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24th Oct 2021

Opinion

How French firms captured the French EU presidency

  • In 2020, the German Presidency of the EU rejected the idea of accepting corporate sponsors. France seems unwilling to follow Germany. (Photo: Florent Le Gall)
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Coca-Cola branding, fleets of BMW cars, logos of Big Tech and fossil fuel companies ... in the past, countries taking the presidency of the EU Council have been criticised by citizens, MEPs, and the European Ombudsman for taking corporate sponsorship.

As of 1 January 2022, France will lead the Council and coordinate many important discussions on climate change, digital market, the Covid recovery, and the status of platform workers, among others.

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Worrying early signs indicate that the French government is willing to accept sponsorship and is preparing this crucial moment in close partnership with France's biggest corporations.

In 2020, the German presidency of the EU rejected the idea of accepting corporate sponsors. On this point, France seems unwilling to follow Germany.

On the contrary, it is toying with the idea of accepting "loans" of electric cars for instance, according to the French secretary of state for European affairs.

Sponsorship enables corporations to promote their brands and products in the context of the Council presidency, and it is worrying that the French government is considering getting into bed with the car industry or any other industry in this way.

But sponsorship is only the tip of the iceberg. French big business and their lobbyists have already organised many confidential events with key players in the French presidency.

Consultancy Athenora, whose members include the biggest French companies such as TotalEnergies, Orange, Bouygues, Renault, and AirFrance-KLM, has had confidential meetings with the secretary general of the French presidency of the EU and a private training session with the head of the EU unit of the French prime minister. 

Corporations have been offered access to key players in the preparations of the French presidency by the government itself.

In July the French permanent representation to the EU co-organised an event with two lobby groups: France Industrie (one of the three main French big business associations) and TECH IN France/Syntec Numérique (the French digital business lobby).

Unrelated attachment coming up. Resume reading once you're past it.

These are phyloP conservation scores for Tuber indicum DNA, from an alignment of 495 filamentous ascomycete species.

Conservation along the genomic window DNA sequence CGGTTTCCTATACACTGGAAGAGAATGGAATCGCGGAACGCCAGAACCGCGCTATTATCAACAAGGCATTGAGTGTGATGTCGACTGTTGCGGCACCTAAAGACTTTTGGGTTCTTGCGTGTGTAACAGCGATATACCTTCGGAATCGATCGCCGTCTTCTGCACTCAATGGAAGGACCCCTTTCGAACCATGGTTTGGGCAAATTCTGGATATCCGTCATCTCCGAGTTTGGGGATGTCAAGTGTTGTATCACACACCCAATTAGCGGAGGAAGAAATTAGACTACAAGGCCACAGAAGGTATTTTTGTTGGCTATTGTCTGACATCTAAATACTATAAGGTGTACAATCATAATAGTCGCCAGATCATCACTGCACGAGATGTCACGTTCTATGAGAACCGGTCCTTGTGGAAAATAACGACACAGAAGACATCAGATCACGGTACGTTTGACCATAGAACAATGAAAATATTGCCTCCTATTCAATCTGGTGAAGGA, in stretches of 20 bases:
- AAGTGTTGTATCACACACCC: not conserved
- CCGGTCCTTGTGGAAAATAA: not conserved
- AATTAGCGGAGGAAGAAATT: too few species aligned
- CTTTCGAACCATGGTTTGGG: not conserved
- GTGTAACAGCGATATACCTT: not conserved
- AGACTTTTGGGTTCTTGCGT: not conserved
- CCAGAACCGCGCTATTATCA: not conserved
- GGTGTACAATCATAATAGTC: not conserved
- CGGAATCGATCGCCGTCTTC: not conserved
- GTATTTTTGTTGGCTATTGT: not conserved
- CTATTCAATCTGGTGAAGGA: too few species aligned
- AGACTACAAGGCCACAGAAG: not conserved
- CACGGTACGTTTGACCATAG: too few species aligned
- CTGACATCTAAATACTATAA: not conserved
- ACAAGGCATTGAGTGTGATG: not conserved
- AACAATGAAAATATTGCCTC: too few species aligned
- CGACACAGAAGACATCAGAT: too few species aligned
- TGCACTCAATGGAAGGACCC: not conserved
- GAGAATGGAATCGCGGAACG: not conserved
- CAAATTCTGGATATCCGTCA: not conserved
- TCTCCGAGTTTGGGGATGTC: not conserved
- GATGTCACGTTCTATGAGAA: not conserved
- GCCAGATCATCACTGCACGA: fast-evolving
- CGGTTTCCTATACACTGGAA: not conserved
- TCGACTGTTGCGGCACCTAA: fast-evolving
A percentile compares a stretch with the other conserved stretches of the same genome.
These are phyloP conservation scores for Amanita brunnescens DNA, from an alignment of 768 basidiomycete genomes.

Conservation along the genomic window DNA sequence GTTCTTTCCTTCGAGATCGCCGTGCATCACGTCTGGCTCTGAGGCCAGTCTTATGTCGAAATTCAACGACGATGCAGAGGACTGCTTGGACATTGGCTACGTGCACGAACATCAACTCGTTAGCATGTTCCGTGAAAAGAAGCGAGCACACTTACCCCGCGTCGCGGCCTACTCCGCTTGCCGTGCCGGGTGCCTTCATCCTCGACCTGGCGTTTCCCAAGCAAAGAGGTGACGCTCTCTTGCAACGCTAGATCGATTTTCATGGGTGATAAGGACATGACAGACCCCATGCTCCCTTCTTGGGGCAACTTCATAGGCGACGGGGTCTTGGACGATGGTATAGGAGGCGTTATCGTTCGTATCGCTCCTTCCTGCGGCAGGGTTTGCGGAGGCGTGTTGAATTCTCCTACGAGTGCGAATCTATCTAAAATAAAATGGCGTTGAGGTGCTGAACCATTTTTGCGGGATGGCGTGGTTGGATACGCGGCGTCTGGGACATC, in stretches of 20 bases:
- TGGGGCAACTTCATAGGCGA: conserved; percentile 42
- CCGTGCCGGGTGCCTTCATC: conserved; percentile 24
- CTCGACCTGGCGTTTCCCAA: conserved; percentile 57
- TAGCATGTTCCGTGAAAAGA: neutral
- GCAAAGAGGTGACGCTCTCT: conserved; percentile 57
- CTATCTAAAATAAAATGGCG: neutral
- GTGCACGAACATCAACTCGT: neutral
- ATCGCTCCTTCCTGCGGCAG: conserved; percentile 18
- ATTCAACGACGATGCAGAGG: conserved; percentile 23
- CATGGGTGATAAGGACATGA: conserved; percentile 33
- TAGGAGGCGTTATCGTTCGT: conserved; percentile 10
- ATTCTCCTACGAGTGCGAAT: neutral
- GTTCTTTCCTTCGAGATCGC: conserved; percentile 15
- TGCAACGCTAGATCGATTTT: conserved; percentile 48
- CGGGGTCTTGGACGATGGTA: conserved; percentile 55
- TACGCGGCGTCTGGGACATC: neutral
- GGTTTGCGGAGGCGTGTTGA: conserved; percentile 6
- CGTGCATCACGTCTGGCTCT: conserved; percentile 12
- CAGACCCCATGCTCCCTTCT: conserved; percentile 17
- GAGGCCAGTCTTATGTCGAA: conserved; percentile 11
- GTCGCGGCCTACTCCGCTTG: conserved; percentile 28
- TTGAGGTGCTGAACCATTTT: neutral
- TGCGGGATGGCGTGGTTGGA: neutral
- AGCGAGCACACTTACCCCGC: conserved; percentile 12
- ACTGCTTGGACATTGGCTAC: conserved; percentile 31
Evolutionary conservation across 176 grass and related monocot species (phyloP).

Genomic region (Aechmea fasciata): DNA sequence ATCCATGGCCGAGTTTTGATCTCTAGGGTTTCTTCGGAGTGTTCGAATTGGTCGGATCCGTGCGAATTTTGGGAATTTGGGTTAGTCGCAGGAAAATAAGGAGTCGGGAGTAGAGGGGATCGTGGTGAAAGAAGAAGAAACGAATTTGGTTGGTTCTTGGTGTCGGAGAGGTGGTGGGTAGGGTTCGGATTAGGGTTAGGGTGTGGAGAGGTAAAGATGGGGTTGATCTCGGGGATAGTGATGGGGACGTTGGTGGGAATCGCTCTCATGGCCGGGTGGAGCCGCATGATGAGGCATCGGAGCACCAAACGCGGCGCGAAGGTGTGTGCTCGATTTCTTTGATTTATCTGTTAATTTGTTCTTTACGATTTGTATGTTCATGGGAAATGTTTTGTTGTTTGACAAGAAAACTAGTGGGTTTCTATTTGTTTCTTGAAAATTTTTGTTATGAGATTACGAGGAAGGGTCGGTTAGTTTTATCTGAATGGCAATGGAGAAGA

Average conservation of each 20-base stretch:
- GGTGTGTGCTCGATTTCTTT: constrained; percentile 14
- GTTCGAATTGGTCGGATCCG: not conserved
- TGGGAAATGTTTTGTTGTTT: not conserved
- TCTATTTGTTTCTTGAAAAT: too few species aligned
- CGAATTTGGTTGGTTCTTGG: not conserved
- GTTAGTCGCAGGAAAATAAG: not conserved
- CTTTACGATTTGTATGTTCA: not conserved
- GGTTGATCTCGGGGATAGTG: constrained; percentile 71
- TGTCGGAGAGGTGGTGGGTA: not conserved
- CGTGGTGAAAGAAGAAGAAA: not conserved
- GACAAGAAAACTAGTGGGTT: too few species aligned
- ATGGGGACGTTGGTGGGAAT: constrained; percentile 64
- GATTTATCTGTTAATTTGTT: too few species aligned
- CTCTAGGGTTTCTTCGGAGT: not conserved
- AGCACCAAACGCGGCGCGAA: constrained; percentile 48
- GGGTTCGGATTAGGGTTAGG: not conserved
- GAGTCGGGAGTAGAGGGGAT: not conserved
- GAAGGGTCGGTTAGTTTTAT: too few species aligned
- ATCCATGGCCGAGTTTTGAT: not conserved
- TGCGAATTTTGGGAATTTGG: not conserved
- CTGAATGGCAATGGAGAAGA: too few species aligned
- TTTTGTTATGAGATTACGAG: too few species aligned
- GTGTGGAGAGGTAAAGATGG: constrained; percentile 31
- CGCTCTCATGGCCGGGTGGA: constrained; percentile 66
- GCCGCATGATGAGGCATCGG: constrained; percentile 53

The press contact for this seemingly official event was thehead of Schneider Electric's lobbying office in Brussels. This is a sign, among many others, of a deeply engrained confusion between the public interest and private corporate interests.

While French corporations may be in the loop as to how the presidency preparations are going, the public are not.

In early June, a hearing at the French National Assembly with key officials about the French presidency remained behind closed doors, without any answer from officials as to why public viewing was not allowed. 

Recently, the European Ombudsman raised concerns over revolving doors, the recruitment of former EU officials by corporations, and vice versa.

She has said "there is too much of a cultural acceptance of it, and there isn't a realisation of the damage that it can potentially cause."

Despite this, the French government has allowed revolving door appointments in some of its key EU roles. France is represented at the top of the European Commission by former Atos CEO Thierry Breton, who continues to meet with his former Atos colleagues.

Meanwhile France's former ambassador to the EU, Pierre Sellal, is now a senior advisor for August Debouzy, a leading law firm whose corporate clients remain unknown.

Sellal also sits on the board of French companies Areva (nuclear energy) and EDF and is the President of the Siècle, an elite network of key politicians, journalists, and corporate leaders in France.

But revolving doors are not limited to the highest levels: several advisers at the French representation in Brussels come from corporations such as TotalEnergies or Veolia, while some of their former colleagues have gone the other way, to work as lobbyists for companies such as Engie after their time in the public service.

French president Emmanuel Macron's presidency of the EU comes at a key time, for Europe and for France itself.

It is vital that the government sets an agenda and conducts itself in the interests of the public interest, of climate action, of social well-being.

Instead the early signs are worrying and indicate that the French government is too close to corporations and their leaders.

It is not too late but the upcoming French presidency needs an urgent change of approach. Refusing any kind of corporate sponsorship would be a first step.

Author bio

Vicky Cann is a researcher at Corporate Europe Observatory. Olivier Petitjean is a journalist working for Observatoire des Multinationales. The report on which this article is based can be read here.

Disclaimer

The views expressed in this opinion piece are the author's, not those of EUobserver.

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